By TOM SMITH
When a child or adult is a victim of a priest sexual offender, what recourse does the victim (or the parents of a child) have to seek justice for the alleged crime?
They can report the action to a local law enforcement agency immediately, as they would in other presumed criminal behavior.
But what if the offending act took place years ago and the statute of limitations has expired? Or, what do they do if they want to take the complaint to church authorities in any case?
Many times in recent history, that church appeal didn’t go very far. That’s because the Catholic church does not have a transparent due process procedure, and the Catholic culture does not provide a clear path to resolution of these cases for the laity. This virtual lack of due process is another facet of Catholic life that protects clerical sex abusers and the bishops who cover up their crimes. Diocesan review boards, established about 15 years ago, were an improvement but they needed regular updating with an aggressive “best practices” formula and even greater independence from episcopal interference.
As the Pennsylvania report graphically portrayed, credible allegations of sexual abuse were routinely ignored, minimized, or secretly silenced through monetary payments, threats of public exposure, or shaming parents and critics for damaging the image of the church. For the most part, those people who withstood this barrage of cover-up tactics got nowhere moving up the hierarchical ladder with their complaints. Even the Vatican stonewalled a thorough, in-house investigation of these allegations. When some of the abuse and cover-up trickled out into the public, the response was to express some sorrow and the need for an apology and to seek forgiveness. But little or nothing addressed the systemic, inbred, structural deficiencies that contributed to the prevailing culture that fostered these atrocities. The lack of effective due process procedures within the Catholic church was one of those structural deficiencies.
For most of my life, I worked in the Church in various parish and diocesan positions, but for 10 years I was an employee of American Airlines. The policy and procedures manual at AA was a full three-inch binder of small print. It covered almost every conceivable personnel and administrative situation with clear, and just, directions. Similar manuals, if they existed, in the three dioceses I worked in are not even close to the thoroughness and fairness of the AA manual. The church preached justice to employees, and even promoted unions, but in practice, church employees worked at the whim of the pastor or bishop. There was no due process. It’s no wonder that priest pedophiles and cover-up bishops felt immune from consequences.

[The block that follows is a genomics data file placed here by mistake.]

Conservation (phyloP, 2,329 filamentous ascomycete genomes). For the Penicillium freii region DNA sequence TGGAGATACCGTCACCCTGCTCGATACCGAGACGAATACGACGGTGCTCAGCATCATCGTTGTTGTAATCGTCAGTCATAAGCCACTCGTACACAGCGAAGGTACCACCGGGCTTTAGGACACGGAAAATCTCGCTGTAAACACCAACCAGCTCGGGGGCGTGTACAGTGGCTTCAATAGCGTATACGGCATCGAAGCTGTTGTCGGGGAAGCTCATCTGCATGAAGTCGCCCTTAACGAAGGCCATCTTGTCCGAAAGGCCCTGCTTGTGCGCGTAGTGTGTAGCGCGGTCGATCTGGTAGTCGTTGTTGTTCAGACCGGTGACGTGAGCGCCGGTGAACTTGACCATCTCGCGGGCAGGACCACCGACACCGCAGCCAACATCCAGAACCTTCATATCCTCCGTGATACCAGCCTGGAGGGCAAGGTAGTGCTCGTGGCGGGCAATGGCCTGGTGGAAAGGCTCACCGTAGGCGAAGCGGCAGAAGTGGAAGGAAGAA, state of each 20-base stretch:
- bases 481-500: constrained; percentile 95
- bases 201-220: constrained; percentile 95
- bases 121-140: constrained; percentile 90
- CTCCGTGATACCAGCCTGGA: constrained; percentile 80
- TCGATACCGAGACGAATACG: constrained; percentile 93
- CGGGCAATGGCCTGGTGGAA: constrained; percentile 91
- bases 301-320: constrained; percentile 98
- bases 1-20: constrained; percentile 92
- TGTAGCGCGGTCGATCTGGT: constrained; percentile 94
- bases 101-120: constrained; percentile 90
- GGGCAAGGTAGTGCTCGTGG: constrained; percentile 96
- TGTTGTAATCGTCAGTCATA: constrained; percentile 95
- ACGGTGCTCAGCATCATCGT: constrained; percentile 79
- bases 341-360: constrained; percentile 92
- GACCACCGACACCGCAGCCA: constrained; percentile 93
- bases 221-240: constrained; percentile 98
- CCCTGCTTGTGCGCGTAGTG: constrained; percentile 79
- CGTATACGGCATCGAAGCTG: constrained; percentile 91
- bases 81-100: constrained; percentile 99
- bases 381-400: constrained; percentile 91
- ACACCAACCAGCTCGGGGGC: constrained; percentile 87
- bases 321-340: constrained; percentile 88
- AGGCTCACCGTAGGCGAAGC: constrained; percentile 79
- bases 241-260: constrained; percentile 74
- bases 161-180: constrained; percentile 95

Another deficiency of this due process fiasco concerned false allegations of clerical sexual misconduct. Contrary to normal, accepted principles, an accused priest is presumed guilty until proven innocent. There must be a better procedure than that. Here’s a suggestion: perhaps a private notification of an accusation with a covert, temporary monitoring until credible guilt is established. If that guilt is not determined, there would be no public announcement of the allegation. Some norm must be created that protects priests and bishops from false allegations. Due process is due to all parties involved.
Within the murky waters of a vague, clerically dominated, and porous due process procedure, a de facto pedophile priest and cover-up bishop can still find refuge and protection from accountability and discovery. The spotlight now shining on this corner of the Catholic culture is revealing centuries of dark secrets, extensive sexual abuse, and hierarchical smokescreens. The time is right to face these issues squarely and honestly. It is not the time to minimize the public damage, wait it out, make some surface adjustments, pledge to do better, and still maintain the structural, institutional and cultural factors that contributed to the damaging presence of clerical sex abusers and cover-up bishops.
The greatest threat to any religion is not people of a different faith, or of no professed faith. The greatest threat are the people within that religion who use it for their own personal pleasure or needs. This time of exposure is a time for genuine structural reform. Due process restructuring is a crucial piece to that reform.